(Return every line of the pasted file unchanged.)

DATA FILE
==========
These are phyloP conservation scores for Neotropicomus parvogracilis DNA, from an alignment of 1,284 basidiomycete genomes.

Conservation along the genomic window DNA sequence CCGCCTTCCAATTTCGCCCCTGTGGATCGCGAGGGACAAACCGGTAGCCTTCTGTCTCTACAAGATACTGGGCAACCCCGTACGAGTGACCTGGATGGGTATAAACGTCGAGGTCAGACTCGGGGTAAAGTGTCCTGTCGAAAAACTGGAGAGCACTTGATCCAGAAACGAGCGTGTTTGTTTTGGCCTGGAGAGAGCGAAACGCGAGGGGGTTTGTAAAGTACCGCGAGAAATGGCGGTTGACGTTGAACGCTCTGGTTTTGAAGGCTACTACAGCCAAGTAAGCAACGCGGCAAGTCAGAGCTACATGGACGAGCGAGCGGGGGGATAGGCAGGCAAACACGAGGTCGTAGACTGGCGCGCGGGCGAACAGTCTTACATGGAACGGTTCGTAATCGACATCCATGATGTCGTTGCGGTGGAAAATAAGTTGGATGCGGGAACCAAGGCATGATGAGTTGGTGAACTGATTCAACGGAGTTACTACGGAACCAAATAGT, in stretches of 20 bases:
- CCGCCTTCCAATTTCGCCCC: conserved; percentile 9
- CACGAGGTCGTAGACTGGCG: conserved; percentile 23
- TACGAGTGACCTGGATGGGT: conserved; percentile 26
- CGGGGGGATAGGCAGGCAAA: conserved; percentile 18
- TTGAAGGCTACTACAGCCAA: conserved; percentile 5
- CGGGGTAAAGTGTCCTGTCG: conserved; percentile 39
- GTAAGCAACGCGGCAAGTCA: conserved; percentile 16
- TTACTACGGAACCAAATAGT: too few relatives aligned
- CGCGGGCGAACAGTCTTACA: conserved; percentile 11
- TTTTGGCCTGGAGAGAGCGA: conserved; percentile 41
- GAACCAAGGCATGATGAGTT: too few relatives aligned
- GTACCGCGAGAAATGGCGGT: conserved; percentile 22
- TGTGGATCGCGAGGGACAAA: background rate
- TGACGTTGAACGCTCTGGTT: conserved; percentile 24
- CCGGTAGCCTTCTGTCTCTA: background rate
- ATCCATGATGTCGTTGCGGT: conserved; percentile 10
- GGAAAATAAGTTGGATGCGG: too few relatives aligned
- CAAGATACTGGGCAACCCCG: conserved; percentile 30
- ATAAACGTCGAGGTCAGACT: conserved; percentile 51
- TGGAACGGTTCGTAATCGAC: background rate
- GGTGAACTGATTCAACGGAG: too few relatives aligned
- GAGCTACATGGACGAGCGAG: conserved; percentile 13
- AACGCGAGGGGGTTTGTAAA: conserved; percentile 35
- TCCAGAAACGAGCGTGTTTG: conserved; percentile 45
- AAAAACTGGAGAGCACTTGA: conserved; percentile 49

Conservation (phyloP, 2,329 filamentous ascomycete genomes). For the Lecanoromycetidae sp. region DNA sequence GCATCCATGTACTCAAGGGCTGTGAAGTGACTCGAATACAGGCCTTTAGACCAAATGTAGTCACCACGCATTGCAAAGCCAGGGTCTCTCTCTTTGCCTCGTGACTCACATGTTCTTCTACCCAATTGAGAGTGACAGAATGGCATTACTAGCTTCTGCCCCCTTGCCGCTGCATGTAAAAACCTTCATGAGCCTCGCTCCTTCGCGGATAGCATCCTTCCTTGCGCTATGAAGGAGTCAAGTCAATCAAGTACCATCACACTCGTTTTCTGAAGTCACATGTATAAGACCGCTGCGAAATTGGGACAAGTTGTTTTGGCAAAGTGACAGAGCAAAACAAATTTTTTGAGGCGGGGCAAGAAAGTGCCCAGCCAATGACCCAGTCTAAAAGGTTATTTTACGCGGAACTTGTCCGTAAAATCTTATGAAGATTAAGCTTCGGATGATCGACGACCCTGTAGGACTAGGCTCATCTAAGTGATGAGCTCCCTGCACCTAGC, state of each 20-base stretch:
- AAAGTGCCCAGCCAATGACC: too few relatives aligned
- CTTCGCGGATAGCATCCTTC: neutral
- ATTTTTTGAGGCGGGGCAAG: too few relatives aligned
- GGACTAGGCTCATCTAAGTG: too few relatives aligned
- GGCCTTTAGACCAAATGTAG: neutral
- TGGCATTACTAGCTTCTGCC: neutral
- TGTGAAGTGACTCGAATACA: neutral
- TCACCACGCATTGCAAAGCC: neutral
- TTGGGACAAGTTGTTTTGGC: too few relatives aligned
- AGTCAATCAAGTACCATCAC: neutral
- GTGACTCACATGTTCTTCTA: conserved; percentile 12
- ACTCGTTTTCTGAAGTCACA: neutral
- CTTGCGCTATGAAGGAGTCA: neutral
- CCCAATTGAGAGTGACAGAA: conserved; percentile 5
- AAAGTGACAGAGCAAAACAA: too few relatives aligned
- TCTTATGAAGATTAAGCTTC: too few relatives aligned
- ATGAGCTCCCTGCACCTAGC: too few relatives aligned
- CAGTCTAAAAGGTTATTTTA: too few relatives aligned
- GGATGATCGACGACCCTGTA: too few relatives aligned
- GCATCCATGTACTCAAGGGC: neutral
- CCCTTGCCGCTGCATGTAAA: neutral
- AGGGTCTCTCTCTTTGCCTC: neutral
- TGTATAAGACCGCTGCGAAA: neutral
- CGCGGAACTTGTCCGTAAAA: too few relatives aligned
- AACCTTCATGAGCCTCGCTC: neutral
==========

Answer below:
These are phyloP conservation scores for Neotropicomus parvogracilis DNA, from an alignment of 1,284 basidiomycete genomes.

Conservation along the genomic window DNA sequence CCGCCTTCCAATTTCGCCCCTGTGGATCGCGAGGGACAAACCGGTAGCCTTCTGTCTCTACAAGATACTGGGCAACCCCGTACGAGTGACCTGGATGGGTATAAACGTCGAGGTCAGACTCGGGGTAAAGTGTCCTGTCGAAAAACTGGAGAGCACTTGATCCAGAAACGAGCGTGTTTGTTTTGGCCTGGAGAGAGCGAAACGCGAGGGGGTTTGTAAAGTACCGCGAGAAATGGCGGTTGACGTTGAACGCTCTGGTTTTGAAGGCTACTACAGCCAAGTAAGCAACGCGGCAAGTCAGAGCTACATGGACGAGCGAGCGGGGGGATAGGCAGGCAAACACGAGGTCGTAGACTGGCGCGCGGGCGAACAGTCTTACATGGAACGGTTCGTAATCGACATCCATGATGTCGTTGCGGTGGAAAATAAGTTGGATGCGGGAACCAAGGCATGATGAGTTGGTGAACTGATTCAACGGAGTTACTACGGAACCAAATAGT, in stretches of 20 bases:
- CCGCCTTCCAATTTCGCCCC: conserved; percentile 9
- CACGAGGTCGTAGACTGGCG: conserved; percentile 23
- TACGAGTGACCTGGATGGGT: conserved; percentile 26
- CGGGGGGATAGGCAGGCAAA: conserved; percentile 18
- TTGAAGGCTACTACAGCCAA: conserved; percentile 5
- CGGGGTAAAGTGTCCTGTCG: conserved; percentile 39
- GTAAGCAACGCGGCAAGTCA: conserved; percentile 16
- TTACTACGGAACCAAATAGT: too few relatives aligned
- CGCGGGCGAACAGTCTTACA: conserved; percentile 11
- TTTTGGCCTGGAGAGAGCGA: conserved; percentile 41
- GAACCAAGGCATGATGAGTT: too few relatives aligned
- GTACCGCGAGAAATGGCGGT: conserved; percentile 22
- TGTGGATCGCGAGGGACAAA: background rate
- TGACGTTGAACGCTCTGGTT: conserved; percentile 24
- CCGGTAGCCTTCTGTCTCTA: background rate
- ATCCATGATGTCGTTGCGGT: conserved; percentile 10
- GGAAAATAAGTTGGATGCGG: too few relatives aligned
- CAAGATACTGGGCAACCCCG: conserved; percentile 30
- ATAAACGTCGAGGTCAGACT: conserved; percentile 51
- TGGAACGGTTCGTAATCGAC: background rate
- GGTGAACTGATTCAACGGAG: too few relatives aligned
- GAGCTACATGGACGAGCGAG: conserved; percentile 13
- AACGCGAGGGGGTTTGTAAA: conserved; percentile 35
- TCCAGAAACGAGCGTGTTTG: conserved; percentile 45
- AAAAACTGGAGAGCACTTGA: conserved; percentile 49

Conservation (phyloP, 2,329 filamentous ascomycete genomes). For the Lecanoromycetidae sp. region DNA sequence GCATCCATGTACTCAAGGGCTGTGAAGTGACTCGAATACAGGCCTTTAGACCAAATGTAGTCACCACGCATTGCAAAGCCAGGGTCTCTCTCTTTGCCTCGTGACTCACATGTTCTTCTACCCAATTGAGAGTGACAGAATGGCATTACTAGCTTCTGCCCCCTTGCCGCTGCATGTAAAAACCTTCATGAGCCTCGCTCCTTCGCGGATAGCATCCTTCCTTGCGCTATGAAGGAGTCAAGTCAATCAAGTACCATCACACTCGTTTTCTGAAGTCACATGTATAAGACCGCTGCGAAATTGGGACAAGTTGTTTTGGCAAAGTGACAGAGCAAAACAAATTTTTTGAGGCGGGGCAAGAAAGTGCCCAGCCAATGACCCAGTCTAAAAGGTTATTTTACGCGGAACTTGTCCGTAAAATCTTATGAAGATTAAGCTTCGGATGATCGACGACCCTGTAGGACTAGGCTCATCTAAGTGATGAGCTCCCTGCACCTAGC, state of each 20-base stretch:
- AAAGTGCCCAGCCAATGACC: too few relatives aligned
- CTTCGCGGATAGCATCCTTC: neutral
- ATTTTTTGAGGCGGGGCAAG: too few relatives aligned
- GGACTAGGCTCATCTAAGTG: too few relatives aligned
- GGCCTTTAGACCAAATGTAG: neutral
- TGGCATTACTAGCTTCTGCC: neutral
- TGTGAAGTGACTCGAATACA: neutral
- TCACCACGCATTGCAAAGCC: neutral
- TTGGGACAAGTTGTTTTGGC: too few relatives aligned
- AGTCAATCAAGTACCATCAC: neutral
- GTGACTCACATGTTCTTCTA: conserved; percentile 12
- ACTCGTTTTCTGAAGTCACA: neutral
- CTTGCGCTATGAAGGAGTCA: neutral
- CCCAATTGAGAGTGACAGAA: conserved; percentile 5
- AAAGTGACAGAGCAAAACAA: too few relatives aligned
- TCTTATGAAGATTAAGCTTC: too few relatives aligned
- ATGAGCTCCCTGCACCTAGC: too few relatives aligned
- CAGTCTAAAAGGTTATTTTA: too few relatives aligned
- GGATGATCGACGACCCTGTA: too few relatives aligned
- GCATCCATGTACTCAAGGGC: neutral
- CCCTTGCCGCTGCATGTAAA: neutral
- AGGGTCTCTCTCTTTGCCTC: neutral
- TGTATAAGACCGCTGCGAAA: neutral
- CGCGGAACTTGTCCGTAAAA: too few relatives aligned
- AACCTTCATGAGCCTCGCTC: neutral